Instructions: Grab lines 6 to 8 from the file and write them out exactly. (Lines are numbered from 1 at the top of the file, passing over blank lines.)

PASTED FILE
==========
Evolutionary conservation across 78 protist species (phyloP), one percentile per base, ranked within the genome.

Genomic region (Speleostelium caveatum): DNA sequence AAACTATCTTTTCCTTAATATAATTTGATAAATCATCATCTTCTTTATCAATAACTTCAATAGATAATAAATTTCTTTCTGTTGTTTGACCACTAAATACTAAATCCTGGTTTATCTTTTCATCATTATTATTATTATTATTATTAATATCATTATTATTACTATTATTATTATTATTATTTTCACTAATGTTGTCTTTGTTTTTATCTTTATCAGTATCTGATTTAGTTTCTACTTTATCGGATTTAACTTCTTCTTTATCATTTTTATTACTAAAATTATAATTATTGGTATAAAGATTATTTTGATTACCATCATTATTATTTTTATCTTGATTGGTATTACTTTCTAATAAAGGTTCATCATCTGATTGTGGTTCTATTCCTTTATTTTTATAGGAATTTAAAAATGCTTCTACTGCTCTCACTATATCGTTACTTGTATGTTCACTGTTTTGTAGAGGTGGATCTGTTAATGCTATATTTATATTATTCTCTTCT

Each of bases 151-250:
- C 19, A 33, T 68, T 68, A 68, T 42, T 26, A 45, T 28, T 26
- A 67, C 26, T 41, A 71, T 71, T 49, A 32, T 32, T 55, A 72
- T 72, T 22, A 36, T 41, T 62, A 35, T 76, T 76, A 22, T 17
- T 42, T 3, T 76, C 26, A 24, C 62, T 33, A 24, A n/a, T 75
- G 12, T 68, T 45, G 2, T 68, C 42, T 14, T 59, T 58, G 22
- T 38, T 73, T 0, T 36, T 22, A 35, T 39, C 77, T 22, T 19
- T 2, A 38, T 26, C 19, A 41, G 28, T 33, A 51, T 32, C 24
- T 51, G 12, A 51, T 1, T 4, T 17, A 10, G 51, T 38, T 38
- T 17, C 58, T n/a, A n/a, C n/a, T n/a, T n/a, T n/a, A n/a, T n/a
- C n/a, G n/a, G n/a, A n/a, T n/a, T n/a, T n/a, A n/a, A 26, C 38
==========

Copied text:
- T 72, T 22, A 36, T 41, T 62, A 35, T 76, T 76, A 22, T 17
- T 42, T 3, T 76, C 26, A 24, C 62, T 33, A 24, A n/a, T 75
- G 12, T 68, T 45, G 2, T 68, C 42, T 14, T 59, T 58, G 22